BiohazardBMJ 1999; 319 doi: http://dx.doi.org/10.1136/bmj.319.7216.1077 (Published 16 October 1999) Cite this as: BMJ 1999;319:1077
- Fred Charatan, retired psychiatrist
- Boynton Beach, Florida, USA
Ken Alibek, Stephen Handelman
Hutchinson, £17.99, pp 330
ISBN 0 09 180085 4
Ken Alibek, formerly Kanatjan Alibekov, was born in Kauchuk, Kazakhstan, in 1950. He graduated from the Tomsk Medical Institute in 1975. He holds PhDs in microbiology and biotechnology. He joined the Soviet Union's Biopreparat in 1975 and was deputy chief of the agency from 1988 to 1992, when he defected to the United States.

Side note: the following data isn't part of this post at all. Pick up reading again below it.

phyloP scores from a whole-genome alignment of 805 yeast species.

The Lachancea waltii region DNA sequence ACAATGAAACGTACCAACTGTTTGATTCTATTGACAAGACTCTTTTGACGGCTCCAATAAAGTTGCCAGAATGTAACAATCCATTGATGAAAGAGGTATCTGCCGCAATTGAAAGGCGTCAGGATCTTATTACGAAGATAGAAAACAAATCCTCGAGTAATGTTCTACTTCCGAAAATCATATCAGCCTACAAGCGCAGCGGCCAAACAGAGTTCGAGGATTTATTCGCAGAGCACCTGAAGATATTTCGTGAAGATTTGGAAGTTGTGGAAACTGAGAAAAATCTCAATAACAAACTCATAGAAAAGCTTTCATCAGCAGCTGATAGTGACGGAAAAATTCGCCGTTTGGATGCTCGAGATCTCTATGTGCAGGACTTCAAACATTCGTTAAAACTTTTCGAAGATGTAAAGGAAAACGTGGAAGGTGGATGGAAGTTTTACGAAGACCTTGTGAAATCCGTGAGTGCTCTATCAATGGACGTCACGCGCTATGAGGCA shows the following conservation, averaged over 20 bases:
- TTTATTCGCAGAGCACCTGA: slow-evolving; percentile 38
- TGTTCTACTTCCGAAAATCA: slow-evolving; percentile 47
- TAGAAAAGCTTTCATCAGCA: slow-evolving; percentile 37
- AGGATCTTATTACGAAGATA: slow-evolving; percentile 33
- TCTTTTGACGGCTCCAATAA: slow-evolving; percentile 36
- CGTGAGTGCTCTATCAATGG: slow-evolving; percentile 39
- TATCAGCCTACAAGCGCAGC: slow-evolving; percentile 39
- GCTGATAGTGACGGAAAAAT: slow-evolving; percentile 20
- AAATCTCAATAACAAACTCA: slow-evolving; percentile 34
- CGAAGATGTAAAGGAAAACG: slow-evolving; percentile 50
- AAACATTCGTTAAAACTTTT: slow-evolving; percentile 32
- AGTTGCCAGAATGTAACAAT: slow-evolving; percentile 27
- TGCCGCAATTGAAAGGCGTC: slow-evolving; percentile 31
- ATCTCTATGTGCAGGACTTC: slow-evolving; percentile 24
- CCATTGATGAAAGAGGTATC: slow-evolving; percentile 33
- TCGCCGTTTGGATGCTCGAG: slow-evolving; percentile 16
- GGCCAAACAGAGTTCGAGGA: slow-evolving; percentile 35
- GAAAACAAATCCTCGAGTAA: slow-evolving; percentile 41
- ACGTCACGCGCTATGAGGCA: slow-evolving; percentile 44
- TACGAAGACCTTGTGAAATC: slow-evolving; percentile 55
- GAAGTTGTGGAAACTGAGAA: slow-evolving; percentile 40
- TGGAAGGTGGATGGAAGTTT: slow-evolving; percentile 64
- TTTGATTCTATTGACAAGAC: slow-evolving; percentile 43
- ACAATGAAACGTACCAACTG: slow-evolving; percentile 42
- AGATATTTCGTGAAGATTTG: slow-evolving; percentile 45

Biopreparat is “the Soviet state pharmaceutical agency whose primary function was to develop and produce weapons made from the most dangerous viruses, toxins, and bacteria known to man.” It is spread over 40 sites, many in European Russia, including Moscow and Leningrad. Alibek writes: “Over a twenty year period that began, ironically, with Moscow's endorsement of the Biological Weapons Convention in 1972, the Soviet Union built the largest and most advanced biological warfare establishment …
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